Monday, 23 July 2012

Orbit Unlimited

As works of science fiction go, the four story collection, Orbit Unlimited by Poul Anderson, is an extremely restrained account of the colonisation of an extrasolar planet:

at the end of the first story, a slower than light space fleet leaves the Solar System;

the second story describes an incident en route when the option of turning back must be considered;

the third story describes an incident when the fleet is in orbit around the new planet, Rustum;

thus, the colonists are settled on the surface and starting to reproduce there only in the concluding story.

The reader is pleased to learn that there are sequels, including a story in which Rustum must cope with a second wave of colonists from Earth and another story set on a colony in a different planetary system. As in other series, Anderson gradually broadens his narrative perspective.

The opening pages of the first story quickly establish a detailed sociopolitical background of high tech but overpopulated urban decay, with Atomic Wars in the past. Some terminology is familiar from other works but each future society envisaged by Anderson is unique. The (unelected) Guardian Commission of the Federation meets in teleconference:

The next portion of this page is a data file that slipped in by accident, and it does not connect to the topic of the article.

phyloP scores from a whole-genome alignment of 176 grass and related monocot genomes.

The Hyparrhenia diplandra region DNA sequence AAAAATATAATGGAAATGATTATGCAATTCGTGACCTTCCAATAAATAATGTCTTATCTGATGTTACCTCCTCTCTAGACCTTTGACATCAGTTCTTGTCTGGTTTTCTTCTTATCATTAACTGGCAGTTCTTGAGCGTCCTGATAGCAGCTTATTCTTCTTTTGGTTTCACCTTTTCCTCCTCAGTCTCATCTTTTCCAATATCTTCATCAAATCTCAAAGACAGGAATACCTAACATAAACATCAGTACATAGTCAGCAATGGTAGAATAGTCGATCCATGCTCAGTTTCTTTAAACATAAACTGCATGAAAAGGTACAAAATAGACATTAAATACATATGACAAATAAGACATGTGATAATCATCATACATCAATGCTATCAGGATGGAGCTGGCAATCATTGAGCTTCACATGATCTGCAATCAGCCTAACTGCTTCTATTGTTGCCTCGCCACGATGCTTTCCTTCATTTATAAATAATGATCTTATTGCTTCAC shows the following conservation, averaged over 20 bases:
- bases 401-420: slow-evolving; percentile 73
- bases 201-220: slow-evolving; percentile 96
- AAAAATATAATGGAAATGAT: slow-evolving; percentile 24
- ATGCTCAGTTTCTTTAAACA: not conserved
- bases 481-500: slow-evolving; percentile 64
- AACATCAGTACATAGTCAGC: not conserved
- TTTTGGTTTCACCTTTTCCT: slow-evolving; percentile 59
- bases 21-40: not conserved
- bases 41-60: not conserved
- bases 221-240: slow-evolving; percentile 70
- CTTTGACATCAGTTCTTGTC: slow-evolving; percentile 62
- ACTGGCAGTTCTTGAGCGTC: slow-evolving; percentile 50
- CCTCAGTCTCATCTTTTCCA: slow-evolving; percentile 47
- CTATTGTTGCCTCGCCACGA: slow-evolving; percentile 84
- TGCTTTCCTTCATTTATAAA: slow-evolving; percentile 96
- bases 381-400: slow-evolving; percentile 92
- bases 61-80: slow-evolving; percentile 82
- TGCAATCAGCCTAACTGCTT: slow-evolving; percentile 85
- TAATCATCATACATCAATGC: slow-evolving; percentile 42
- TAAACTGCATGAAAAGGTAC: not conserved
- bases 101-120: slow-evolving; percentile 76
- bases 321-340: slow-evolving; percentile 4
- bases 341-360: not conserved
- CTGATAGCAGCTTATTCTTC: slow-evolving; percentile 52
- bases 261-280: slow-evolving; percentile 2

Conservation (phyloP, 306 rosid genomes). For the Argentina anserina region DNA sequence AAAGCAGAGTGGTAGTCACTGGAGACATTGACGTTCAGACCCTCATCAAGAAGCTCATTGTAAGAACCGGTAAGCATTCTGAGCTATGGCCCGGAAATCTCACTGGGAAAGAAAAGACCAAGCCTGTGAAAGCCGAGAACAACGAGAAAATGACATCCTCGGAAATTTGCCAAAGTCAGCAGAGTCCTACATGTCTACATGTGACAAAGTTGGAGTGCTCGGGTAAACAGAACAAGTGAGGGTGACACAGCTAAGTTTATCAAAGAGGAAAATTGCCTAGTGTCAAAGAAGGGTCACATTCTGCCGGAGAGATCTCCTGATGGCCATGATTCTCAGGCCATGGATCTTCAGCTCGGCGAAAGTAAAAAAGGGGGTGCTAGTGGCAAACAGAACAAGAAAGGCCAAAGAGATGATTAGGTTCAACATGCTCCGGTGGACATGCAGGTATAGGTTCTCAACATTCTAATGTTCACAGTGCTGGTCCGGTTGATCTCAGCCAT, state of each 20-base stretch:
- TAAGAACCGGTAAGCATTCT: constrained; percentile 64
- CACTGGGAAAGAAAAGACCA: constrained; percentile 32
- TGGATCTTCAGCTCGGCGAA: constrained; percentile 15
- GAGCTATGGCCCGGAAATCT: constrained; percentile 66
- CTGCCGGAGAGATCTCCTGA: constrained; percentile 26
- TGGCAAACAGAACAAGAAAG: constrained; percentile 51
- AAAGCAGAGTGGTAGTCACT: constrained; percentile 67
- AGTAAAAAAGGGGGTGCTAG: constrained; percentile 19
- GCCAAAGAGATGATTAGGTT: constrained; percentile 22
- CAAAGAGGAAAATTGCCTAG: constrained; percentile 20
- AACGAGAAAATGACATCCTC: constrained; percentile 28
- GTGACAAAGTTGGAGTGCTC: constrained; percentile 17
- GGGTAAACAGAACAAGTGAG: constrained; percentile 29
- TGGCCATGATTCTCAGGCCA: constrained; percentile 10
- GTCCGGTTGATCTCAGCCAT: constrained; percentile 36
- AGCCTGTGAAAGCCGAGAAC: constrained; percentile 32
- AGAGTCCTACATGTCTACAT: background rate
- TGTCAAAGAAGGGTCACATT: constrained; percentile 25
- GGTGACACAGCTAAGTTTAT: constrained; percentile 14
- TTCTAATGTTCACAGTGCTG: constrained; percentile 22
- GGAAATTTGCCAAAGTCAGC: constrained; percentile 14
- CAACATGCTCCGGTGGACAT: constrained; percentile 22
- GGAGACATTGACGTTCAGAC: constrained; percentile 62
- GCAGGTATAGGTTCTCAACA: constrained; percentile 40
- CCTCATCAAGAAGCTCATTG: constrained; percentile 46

Premier Selim, before a window opening on palm trees;
Svoboda, Commissioner for Psychologics, in his departmental tower surrounded by airborne filth in a city on an Atlantic coast;
Security Chief Chandra in India at sunrise;
Rathjen, Commissioner for Astronautics;
Novikov of Mines;
Larkin of Pelagiculture;
Dilolo of Agriculture.

That Astronautics is decaying, with a Venerian colony discontinued, is a sure sign that this Federation will not have the author's approval. The Commission discusses Constitutionalism, a philosophy founded by a man called Anker who advocated basing thought patterns on the constitution of (empirical) reality, not on mysticism, although, in North America, despite recent Oriental immigration, the term "Constitution" retains for the English-speaking half of the population another meaning that had even instigated an anti-Federation Rebellion twenty years previously.

Constitutionalism may inspire middle class professionals on whom the Guardians depend to seek political power for their class so Svoboda proposes to close Constitutionalist schools by reviving free compulsory education, though not for the illiterate eighty per cent of the population of course. Thus, in the nine pages of section 1, Anderson sketches an entire society and sets the scene for persecuted Constitutionalists emigrating to Rustum.

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